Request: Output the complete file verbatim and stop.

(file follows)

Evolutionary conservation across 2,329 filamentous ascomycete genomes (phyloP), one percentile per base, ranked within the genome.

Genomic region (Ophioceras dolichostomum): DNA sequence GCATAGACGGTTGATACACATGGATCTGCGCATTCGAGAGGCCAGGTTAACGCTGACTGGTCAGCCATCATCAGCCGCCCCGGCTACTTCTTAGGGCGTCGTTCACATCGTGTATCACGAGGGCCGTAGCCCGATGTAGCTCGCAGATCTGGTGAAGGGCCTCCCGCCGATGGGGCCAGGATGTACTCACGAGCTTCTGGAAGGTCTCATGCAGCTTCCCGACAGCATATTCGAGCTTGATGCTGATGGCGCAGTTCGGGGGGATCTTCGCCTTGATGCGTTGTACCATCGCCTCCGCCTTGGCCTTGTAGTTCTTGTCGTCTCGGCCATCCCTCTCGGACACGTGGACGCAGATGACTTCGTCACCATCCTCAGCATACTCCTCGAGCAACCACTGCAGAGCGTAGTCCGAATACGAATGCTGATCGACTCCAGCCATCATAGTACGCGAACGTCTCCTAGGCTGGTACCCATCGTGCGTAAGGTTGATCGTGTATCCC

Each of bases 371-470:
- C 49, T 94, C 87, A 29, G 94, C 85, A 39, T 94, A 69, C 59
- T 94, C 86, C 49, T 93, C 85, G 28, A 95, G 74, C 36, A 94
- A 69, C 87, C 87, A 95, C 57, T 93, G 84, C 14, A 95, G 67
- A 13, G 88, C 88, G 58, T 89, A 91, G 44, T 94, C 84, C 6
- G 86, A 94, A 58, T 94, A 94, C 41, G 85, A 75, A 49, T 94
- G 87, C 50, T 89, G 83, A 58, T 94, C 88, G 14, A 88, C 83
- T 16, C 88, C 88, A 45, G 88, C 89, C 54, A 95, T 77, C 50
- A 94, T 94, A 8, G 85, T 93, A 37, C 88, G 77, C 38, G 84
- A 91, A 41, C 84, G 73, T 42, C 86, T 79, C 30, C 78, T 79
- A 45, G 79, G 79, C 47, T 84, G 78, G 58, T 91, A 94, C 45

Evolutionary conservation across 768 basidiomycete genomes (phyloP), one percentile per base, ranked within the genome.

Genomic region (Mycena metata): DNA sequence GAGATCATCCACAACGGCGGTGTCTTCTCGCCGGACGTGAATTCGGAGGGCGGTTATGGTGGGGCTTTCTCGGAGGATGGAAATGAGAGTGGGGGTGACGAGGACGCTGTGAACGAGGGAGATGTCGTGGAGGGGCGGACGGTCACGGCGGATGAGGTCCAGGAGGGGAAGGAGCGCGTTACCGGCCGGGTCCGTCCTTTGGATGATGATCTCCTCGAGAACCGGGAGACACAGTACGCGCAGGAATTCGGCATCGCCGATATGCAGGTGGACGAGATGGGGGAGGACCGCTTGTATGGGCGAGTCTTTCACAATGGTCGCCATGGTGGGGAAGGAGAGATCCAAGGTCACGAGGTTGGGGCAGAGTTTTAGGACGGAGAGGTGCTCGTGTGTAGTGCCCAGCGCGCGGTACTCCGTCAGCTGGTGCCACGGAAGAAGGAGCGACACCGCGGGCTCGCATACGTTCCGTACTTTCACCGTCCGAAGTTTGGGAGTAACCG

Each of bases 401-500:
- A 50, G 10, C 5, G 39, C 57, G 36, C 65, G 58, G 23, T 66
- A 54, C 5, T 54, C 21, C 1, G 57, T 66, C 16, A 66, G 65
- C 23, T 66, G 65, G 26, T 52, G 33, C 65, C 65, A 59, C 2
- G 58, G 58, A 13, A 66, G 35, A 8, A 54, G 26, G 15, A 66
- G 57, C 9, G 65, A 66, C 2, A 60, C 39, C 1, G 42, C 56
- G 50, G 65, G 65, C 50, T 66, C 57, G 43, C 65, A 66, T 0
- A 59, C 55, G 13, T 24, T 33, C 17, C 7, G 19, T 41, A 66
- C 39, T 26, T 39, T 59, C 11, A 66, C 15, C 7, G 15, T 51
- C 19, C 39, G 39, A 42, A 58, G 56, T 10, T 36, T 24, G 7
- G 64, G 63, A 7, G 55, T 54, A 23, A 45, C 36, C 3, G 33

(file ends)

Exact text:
Evolutionary conservation across 2,329 filamentous ascomycete genomes (phyloP), one percentile per base, ranked within the genome.

Genomic region (Ophioceras dolichostomum): DNA sequence GCATAGACGGTTGATACACATGGATCTGCGCATTCGAGAGGCCAGGTTAACGCTGACTGGTCAGCCATCATCAGCCGCCCCGGCTACTTCTTAGGGCGTCGTTCACATCGTGTATCACGAGGGCCGTAGCCCGATGTAGCTCGCAGATCTGGTGAAGGGCCTCCCGCCGATGGGGCCAGGATGTACTCACGAGCTTCTGGAAGGTCTCATGCAGCTTCCCGACAGCATATTCGAGCTTGATGCTGATGGCGCAGTTCGGGGGGATCTTCGCCTTGATGCGTTGTACCATCGCCTCCGCCTTGGCCTTGTAGTTCTTGTCGTCTCGGCCATCCCTCTCGGACACGTGGACGCAGATGACTTCGTCACCATCCTCAGCATACTCCTCGAGCAACCACTGCAGAGCGTAGTCCGAATACGAATGCTGATCGACTCCAGCCATCATAGTACGCGAACGTCTCCTAGGCTGGTACCCATCGTGCGTAAGGTTGATCGTGTATCCC

Each of bases 371-470:
- C 49, T 94, C 87, A 29, G 94, C 85, A 39, T 94, A 69, C 59
- T 94, C 86, C 49, T 93, C 85, G 28, A 95, G 74, C 36, A 94
- A 69, C 87, C 87, A 95, C 57, T 93, G 84, C 14, A 95, G 67
- A 13, G 88, C 88, G 58, T 89, A 91, G 44, T 94, C 84, C 6
- G 86, A 94, A 58, T 94, A 94, C 41, G 85, A 75, A 49, T 94
- G 87, C 50, T 89, G 83, A 58, T 94, C 88, G 14, A 88, C 83
- T 16, C 88, C 88, A 45, G 88, C 89, C 54, A 95, T 77, C 50
- A 94, T 94, A 8, G 85, T 93, A 37, C 88, G 77, C 38, G 84
- A 91, A 41, C 84, G 73, T 42, C 86, T 79, C 30, C 78, T 79
- A 45, G 79, G 79, C 47, T 84, G 78, G 58, T 91, A 94, C 45

Evolutionary conservation across 768 basidiomycete genomes (phyloP), one percentile per base, ranked within the genome.

Genomic region (Mycena metata): DNA sequence GAGATCATCCACAACGGCGGTGTCTTCTCGCCGGACGTGAATTCGGAGGGCGGTTATGGTGGGGCTTTCTCGGAGGATGGAAATGAGAGTGGGGGTGACGAGGACGCTGTGAACGAGGGAGATGTCGTGGAGGGGCGGACGGTCACGGCGGATGAGGTCCAGGAGGGGAAGGAGCGCGTTACCGGCCGGGTCCGTCCTTTGGATGATGATCTCCTCGAGAACCGGGAGACACAGTACGCGCAGGAATTCGGCATCGCCGATATGCAGGTGGACGAGATGGGGGAGGACCGCTTGTATGGGCGAGTCTTTCACAATGGTCGCCATGGTGGGGAAGGAGAGATCCAAGGTCACGAGGTTGGGGCAGAGTTTTAGGACGGAGAGGTGCTCGTGTGTAGTGCCCAGCGCGCGGTACTCCGTCAGCTGGTGCCACGGAAGAAGGAGCGACACCGCGGGCTCGCATACGTTCCGTACTTTCACCGTCCGAAGTTTGGGAGTAACCG

Each of bases 401-500:
- A 50, G 10, C 5, G 39, C 57, G 36, C 65, G 58, G 23, T 66
- A 54, C 5, T 54, C 21, C 1, G 57, T 66, C 16, A 66, G 65
- C 23, T 66, G 65, G 26, T 52, G 33, C 65, C 65, A 59, C 2
- G 58, G 58, A 13, A 66, G 35, A 8, A 54, G 26, G 15, A 66
- G 57, C 9, G 65, A 66, C 2, A 60, C 39, C 1, G 42, C 56
- G 50, G 65, G 65, C 50, T 66, C 57, G 43, C 65, A 66, T 0
- A 59, C 55, G 13, T 24, T 33, C 17, C 7, G 19, T 41, A 66
- C 39, T 26, T 39, T 59, C 11, A 66, C 15, C 7, G 15, T 51
- C 19, C 39, G 39, A 42, A 58, G 56, T 10, T 36, T 24, G 7
- G 64, G 63, A 7, G 55, T 54, A 23, A 45, C 36, C 3, G 33